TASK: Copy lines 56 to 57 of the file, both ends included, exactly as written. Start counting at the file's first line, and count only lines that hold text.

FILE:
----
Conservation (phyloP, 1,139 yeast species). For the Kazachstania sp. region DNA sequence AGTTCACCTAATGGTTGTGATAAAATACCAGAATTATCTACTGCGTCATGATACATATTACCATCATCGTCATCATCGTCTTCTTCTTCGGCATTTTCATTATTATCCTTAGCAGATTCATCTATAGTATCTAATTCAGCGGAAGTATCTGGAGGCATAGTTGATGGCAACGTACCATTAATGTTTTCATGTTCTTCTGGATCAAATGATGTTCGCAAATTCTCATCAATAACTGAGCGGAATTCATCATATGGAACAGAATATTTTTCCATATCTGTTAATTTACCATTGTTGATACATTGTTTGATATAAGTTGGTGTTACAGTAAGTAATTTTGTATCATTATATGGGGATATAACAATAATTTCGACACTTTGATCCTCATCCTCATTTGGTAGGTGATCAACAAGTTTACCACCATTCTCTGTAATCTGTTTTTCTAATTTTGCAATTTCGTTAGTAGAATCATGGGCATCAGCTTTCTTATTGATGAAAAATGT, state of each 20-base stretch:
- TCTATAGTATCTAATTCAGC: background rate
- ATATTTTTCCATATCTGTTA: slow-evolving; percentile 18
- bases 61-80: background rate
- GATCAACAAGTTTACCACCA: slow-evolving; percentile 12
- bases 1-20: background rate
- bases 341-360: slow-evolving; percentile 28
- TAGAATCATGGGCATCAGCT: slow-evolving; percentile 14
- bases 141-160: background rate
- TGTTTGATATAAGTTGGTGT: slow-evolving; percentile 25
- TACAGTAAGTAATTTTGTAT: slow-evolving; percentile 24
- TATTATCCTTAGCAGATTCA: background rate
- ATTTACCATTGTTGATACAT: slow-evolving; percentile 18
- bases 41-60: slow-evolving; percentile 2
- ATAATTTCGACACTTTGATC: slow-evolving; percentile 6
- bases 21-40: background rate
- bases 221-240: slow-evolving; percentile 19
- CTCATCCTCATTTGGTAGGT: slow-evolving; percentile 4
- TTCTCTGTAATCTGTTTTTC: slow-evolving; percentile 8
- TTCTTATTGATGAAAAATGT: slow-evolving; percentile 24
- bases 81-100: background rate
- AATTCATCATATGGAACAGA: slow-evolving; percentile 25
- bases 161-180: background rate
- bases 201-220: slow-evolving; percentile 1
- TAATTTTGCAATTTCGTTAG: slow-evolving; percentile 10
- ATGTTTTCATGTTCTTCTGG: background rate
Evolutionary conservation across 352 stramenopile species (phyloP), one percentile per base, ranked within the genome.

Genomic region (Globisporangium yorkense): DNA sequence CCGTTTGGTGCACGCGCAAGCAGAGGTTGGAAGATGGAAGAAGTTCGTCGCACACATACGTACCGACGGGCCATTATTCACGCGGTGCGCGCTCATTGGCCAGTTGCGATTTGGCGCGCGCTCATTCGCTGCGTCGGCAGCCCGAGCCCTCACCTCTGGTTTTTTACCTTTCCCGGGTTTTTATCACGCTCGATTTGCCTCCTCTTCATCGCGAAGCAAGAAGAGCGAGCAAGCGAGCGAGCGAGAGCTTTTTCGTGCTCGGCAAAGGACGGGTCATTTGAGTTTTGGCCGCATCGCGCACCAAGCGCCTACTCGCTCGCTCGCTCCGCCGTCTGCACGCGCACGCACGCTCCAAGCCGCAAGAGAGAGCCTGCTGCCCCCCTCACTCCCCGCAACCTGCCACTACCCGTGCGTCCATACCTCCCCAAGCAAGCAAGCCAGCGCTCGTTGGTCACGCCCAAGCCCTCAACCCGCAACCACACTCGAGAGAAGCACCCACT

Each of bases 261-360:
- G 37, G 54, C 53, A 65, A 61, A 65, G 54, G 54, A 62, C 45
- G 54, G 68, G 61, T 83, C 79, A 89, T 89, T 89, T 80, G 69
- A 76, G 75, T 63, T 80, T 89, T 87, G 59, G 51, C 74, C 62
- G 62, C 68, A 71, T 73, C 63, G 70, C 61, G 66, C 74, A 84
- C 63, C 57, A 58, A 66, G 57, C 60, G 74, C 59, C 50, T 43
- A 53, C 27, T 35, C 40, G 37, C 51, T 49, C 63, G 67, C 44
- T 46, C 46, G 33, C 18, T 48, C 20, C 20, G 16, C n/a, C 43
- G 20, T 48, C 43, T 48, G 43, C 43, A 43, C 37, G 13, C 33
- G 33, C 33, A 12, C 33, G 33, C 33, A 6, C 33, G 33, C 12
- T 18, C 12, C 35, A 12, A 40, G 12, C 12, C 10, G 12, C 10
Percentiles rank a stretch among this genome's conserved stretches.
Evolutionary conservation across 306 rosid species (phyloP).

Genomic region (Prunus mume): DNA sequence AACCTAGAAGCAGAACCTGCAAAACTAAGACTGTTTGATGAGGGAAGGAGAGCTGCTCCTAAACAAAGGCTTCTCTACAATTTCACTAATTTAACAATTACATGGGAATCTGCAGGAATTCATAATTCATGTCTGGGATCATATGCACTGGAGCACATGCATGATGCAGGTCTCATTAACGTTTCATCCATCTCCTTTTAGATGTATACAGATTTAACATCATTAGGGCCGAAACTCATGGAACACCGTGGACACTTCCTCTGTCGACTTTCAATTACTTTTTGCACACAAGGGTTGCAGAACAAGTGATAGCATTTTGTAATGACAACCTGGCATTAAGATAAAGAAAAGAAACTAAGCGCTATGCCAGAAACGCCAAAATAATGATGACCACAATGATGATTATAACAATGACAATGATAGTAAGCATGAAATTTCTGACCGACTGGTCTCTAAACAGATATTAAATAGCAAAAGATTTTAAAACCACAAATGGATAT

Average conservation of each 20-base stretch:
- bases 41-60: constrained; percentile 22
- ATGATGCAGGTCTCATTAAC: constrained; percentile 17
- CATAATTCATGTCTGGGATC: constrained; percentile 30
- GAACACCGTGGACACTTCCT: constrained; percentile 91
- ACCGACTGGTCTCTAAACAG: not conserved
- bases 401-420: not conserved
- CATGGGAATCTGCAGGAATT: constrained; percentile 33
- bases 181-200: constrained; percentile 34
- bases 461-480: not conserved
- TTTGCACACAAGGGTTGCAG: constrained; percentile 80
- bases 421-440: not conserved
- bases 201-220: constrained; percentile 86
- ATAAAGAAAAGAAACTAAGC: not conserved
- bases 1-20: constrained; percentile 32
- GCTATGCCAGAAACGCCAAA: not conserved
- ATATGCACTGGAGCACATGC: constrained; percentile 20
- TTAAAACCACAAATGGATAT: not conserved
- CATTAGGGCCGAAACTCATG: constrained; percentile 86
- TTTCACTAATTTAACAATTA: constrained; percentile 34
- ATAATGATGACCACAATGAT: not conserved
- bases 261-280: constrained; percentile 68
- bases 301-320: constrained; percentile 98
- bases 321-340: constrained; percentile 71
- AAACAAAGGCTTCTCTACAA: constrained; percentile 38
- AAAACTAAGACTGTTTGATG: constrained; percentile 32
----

- ATAAAGAAAAGAAACTAAGC: not conserved
- bases 1-20: constrained; percentile 32